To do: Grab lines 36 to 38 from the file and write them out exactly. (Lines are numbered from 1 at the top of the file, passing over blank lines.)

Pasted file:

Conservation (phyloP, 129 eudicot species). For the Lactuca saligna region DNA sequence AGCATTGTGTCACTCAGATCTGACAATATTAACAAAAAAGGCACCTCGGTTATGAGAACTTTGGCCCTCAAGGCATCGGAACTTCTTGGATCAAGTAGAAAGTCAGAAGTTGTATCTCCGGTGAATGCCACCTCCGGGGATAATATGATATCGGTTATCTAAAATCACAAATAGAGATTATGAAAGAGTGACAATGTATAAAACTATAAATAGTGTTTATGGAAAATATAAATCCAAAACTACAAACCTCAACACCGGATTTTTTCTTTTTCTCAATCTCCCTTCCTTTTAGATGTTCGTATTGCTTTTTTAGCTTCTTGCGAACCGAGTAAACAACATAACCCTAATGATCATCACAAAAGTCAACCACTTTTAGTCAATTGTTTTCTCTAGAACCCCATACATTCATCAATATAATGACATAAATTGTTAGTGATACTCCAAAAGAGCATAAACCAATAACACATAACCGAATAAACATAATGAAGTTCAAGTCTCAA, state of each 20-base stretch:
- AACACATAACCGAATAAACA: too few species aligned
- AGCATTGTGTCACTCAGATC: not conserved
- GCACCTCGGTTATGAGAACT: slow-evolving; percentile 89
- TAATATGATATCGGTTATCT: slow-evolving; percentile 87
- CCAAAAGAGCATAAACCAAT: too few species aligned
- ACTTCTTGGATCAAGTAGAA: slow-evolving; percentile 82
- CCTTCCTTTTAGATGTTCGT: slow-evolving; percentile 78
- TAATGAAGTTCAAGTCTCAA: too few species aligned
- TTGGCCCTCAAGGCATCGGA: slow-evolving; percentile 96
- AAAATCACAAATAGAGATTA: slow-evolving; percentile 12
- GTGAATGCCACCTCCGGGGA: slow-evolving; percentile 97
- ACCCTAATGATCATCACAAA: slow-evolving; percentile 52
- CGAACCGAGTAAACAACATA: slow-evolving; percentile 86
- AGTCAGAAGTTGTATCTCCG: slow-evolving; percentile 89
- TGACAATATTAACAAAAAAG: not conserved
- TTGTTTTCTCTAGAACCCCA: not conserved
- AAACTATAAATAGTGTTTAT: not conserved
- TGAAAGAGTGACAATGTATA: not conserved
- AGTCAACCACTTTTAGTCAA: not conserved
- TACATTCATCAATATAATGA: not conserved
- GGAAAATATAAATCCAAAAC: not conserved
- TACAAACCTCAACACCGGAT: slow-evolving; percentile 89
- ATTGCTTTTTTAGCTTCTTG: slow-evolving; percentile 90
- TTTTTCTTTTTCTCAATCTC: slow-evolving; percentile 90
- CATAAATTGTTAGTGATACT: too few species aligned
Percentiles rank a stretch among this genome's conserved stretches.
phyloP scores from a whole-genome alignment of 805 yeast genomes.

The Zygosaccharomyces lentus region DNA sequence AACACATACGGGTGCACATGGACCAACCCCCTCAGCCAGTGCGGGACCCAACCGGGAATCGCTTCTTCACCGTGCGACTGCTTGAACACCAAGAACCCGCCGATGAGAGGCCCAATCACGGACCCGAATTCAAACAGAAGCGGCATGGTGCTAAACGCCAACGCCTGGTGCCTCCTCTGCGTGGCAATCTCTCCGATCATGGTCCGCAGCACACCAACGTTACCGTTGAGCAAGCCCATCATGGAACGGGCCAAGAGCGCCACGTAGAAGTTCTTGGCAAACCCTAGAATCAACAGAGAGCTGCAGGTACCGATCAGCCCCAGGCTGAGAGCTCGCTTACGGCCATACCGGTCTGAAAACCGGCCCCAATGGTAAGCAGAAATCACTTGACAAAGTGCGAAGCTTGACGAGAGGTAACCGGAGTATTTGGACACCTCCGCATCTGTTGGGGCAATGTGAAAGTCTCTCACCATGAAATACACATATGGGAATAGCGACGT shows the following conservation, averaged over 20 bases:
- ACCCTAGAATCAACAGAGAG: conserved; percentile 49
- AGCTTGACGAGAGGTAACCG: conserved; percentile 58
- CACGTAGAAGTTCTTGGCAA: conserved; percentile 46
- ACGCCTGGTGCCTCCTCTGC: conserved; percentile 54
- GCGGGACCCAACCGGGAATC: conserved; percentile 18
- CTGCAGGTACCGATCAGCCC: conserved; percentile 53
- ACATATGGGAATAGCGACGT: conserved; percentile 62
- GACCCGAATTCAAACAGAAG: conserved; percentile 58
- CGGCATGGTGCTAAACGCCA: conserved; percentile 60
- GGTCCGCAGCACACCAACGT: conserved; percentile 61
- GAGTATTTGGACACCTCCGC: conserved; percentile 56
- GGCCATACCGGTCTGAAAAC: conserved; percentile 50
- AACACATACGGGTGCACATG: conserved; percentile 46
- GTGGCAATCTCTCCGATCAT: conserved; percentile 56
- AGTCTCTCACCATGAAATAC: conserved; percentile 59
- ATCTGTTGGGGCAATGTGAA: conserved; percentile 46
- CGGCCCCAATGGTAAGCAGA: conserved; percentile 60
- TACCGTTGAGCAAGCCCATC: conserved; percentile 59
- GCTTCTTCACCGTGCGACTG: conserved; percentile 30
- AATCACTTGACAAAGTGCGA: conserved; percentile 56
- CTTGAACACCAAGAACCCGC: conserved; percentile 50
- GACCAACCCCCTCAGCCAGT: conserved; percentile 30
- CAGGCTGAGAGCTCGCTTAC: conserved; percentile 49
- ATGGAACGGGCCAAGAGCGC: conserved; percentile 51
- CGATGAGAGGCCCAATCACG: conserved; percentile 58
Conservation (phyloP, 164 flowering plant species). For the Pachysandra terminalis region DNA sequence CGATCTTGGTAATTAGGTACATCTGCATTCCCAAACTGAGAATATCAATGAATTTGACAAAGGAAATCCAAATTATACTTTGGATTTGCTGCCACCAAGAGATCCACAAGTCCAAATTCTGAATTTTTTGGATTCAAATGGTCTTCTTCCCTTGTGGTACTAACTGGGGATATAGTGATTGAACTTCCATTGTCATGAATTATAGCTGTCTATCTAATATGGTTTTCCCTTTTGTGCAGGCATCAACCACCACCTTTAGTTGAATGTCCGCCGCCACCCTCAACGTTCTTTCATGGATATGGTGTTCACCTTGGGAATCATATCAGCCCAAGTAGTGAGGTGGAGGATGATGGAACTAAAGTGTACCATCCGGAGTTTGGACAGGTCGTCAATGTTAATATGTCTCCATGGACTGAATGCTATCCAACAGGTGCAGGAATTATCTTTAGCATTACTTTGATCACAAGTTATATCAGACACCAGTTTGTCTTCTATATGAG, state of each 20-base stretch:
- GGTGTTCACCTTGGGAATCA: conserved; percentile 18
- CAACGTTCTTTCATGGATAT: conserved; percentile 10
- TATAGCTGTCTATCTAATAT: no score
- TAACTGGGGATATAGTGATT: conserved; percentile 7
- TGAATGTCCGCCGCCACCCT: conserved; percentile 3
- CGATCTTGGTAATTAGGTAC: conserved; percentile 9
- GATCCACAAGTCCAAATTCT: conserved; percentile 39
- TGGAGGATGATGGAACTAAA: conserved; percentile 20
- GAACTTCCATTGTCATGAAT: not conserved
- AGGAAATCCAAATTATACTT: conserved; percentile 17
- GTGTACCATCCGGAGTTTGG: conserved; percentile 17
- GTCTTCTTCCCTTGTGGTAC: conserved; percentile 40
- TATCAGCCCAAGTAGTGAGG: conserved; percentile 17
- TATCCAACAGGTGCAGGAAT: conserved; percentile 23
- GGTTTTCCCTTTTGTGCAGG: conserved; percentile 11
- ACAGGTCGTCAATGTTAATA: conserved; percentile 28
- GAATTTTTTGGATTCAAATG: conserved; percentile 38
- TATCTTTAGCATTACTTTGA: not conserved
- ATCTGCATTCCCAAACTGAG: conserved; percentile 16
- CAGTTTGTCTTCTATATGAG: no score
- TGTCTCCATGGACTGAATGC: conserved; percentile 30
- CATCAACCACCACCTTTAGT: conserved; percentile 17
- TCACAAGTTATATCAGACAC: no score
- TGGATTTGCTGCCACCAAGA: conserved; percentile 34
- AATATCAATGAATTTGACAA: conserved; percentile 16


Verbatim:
- ACATATGGGAATAGCGACGT: conserved; percentile 62
- GACCCGAATTCAAACAGAAG: conserved; percentile 58
- CGGCATGGTGCTAAACGCCA: conserved; percentile 60